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Your smartphone will soon help map surroundings for better 6G experience

New York, Nov 11 (IANS) A team of US researchers, including one of Indian-origin, is developing smartphone technologies that will use current 5G and emerging 6G wireless systems to “view” and map the surrounding environment.

The mapping of a user’s surroundings will improve communication by identifying obstacles that may interfere with radio frequency signals.

“Mobile wireless devices have gradually transformed from mere communications devices into powerful computing platforms with a multitude of sensors, such as cameras and radars,” said Harpreet Dhillon of Virginia Tech’s College of Engineering.

In fact, when we shop for a new phone, the main considerations are its camera quality, processing speed, memory, and sensors, whereas hardly anyone checks its frequency bands.

“Since this is one of the first efforts to do a comprehensive analysis of vision-guided wireless systems, this is expected to have a significant impact on future generations of wireless,” Dhillon said in a statement.

Professors Walid Saad and Dhillon of the College of Engineering have been awarded a $1 million grant to develop vision-guided wireless systems.

Researchers at the Bradley Department of Electrical and Computer Engineering (ECE) want to take the multi-use function of cellular devices even further with the idea of a “vision-guided wireless system.”

“In 6G, we talk about high-frequency bands like terahertz,” said Saad.

These high frequencies can deliver high rates and high bandwidth, but the problem is that the signals are susceptible to blockages — much more so than low frequencies.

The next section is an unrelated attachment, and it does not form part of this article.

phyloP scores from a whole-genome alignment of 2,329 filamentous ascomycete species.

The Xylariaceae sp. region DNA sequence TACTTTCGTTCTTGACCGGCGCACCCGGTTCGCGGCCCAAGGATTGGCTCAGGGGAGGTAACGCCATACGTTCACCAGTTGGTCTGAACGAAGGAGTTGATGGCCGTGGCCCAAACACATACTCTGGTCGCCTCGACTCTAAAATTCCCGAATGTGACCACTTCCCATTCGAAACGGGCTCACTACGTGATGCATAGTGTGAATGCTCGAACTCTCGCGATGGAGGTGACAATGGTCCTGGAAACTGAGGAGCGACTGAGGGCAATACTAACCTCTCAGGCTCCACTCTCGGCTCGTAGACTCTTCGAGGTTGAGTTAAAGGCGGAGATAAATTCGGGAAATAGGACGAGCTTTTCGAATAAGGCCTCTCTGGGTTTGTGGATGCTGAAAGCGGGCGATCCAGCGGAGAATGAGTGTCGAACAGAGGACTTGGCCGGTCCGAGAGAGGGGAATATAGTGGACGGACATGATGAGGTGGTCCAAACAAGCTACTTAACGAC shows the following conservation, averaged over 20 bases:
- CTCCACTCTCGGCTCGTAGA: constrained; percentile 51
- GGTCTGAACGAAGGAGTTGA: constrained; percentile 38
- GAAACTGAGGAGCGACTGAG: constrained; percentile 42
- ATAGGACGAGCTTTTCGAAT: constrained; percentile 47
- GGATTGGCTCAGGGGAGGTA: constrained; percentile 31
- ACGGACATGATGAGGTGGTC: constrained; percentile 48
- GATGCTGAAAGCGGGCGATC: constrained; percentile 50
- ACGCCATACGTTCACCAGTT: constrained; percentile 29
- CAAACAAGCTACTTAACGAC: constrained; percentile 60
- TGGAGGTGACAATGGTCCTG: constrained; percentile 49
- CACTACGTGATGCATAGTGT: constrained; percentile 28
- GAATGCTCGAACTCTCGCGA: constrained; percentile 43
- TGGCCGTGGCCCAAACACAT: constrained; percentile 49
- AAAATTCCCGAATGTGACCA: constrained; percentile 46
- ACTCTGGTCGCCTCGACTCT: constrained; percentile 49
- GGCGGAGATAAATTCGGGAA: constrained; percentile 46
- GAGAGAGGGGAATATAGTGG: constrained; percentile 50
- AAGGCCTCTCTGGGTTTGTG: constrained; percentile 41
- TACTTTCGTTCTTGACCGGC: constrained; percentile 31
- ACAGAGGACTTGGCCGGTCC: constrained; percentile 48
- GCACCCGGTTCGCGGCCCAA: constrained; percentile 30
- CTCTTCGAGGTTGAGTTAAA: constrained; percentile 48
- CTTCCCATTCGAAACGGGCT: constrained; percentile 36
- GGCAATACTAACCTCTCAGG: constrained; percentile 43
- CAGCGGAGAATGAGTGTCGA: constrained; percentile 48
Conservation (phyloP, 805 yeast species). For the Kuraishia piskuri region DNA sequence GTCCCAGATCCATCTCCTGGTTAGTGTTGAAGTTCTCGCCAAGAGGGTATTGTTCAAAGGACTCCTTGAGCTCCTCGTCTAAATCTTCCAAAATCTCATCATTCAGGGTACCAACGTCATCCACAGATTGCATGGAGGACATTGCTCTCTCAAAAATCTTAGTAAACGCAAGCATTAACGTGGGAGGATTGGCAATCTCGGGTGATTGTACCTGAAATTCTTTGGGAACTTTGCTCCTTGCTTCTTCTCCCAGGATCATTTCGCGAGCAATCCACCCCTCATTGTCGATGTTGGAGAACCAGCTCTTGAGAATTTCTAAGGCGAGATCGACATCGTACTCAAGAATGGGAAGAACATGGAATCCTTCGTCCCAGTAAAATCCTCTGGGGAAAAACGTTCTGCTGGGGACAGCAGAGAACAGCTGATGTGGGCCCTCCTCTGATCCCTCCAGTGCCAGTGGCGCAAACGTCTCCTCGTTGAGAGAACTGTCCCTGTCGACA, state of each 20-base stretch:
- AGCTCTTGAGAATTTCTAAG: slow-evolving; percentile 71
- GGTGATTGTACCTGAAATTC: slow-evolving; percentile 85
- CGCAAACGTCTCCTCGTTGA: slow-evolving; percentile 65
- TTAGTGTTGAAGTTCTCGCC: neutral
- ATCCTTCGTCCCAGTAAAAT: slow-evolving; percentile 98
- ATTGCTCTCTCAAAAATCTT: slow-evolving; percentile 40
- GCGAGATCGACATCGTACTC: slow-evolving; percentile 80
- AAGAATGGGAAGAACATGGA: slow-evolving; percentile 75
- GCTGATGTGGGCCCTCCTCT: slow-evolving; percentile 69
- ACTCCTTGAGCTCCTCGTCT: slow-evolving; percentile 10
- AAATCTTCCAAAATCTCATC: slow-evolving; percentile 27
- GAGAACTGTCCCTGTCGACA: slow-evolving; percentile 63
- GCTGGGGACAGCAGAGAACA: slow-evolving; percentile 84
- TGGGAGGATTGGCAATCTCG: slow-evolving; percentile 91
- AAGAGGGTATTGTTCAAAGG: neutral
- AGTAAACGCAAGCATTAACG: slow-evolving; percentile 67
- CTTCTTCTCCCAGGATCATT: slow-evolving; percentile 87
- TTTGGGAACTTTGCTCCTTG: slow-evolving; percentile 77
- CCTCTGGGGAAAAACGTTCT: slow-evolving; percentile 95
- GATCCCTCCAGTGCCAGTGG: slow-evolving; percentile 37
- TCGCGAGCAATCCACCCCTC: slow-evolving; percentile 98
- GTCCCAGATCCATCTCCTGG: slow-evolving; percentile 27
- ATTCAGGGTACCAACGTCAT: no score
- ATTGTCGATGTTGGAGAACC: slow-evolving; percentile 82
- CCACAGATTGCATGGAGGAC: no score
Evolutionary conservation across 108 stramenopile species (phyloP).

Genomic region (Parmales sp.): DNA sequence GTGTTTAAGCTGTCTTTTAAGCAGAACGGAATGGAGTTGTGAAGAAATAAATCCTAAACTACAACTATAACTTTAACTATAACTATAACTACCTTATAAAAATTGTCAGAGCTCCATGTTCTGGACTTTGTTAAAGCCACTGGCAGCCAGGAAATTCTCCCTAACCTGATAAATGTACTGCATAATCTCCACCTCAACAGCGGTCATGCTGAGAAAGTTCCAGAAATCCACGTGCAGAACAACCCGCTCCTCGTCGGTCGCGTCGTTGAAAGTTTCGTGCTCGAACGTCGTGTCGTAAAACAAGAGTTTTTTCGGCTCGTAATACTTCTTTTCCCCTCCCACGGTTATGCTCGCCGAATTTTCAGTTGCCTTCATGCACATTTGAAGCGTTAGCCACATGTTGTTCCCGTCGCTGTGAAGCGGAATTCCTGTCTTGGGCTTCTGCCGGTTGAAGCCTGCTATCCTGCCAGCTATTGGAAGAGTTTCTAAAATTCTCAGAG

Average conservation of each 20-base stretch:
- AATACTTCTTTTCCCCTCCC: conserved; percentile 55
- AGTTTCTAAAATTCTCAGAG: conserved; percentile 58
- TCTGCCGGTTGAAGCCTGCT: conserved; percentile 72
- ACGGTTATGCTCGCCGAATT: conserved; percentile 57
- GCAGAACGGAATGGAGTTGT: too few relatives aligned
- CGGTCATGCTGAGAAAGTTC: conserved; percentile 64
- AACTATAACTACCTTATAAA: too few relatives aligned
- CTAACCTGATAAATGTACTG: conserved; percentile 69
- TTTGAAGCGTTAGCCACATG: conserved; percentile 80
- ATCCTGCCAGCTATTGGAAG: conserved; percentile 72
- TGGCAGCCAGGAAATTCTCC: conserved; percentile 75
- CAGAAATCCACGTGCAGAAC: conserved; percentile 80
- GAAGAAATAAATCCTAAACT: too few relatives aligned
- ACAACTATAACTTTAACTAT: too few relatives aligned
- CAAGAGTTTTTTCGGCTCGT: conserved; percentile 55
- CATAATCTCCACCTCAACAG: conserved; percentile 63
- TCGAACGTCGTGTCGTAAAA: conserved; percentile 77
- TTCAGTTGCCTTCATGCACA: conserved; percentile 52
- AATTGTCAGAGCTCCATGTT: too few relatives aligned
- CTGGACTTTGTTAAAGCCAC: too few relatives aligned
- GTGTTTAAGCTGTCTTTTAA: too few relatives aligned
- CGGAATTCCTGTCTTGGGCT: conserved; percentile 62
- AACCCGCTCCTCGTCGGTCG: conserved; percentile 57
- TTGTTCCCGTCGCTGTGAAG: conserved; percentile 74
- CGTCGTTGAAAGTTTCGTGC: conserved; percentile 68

“Those frequencies can be blocked by things like your arms moving, or someone standing in a room with you,” Saad added.

Although these blockages might seem irritating, they could actually be the key to helping researchers improve communication.

“If a communication system fails because the signal is blocked, at sub-THz bands, we can still use that information to sense the environment and know that there was an obstacle in the first place,” Saad noted.

“Then, with both situational awareness and other side information – like a picture of the room – we can use that multimodal data to communicate better.”

These vision-guided systems can be used in several applications, such as enhancing the performance of tomorrow’s wireless systems (6G), creating a more advanced and interactive gaming environment, and pushing the boundaries of extended reality while exploring the metaverse.




Avika Gor

Kajal Aggarwal

Shehnaaz Gill

Pooja Hegde

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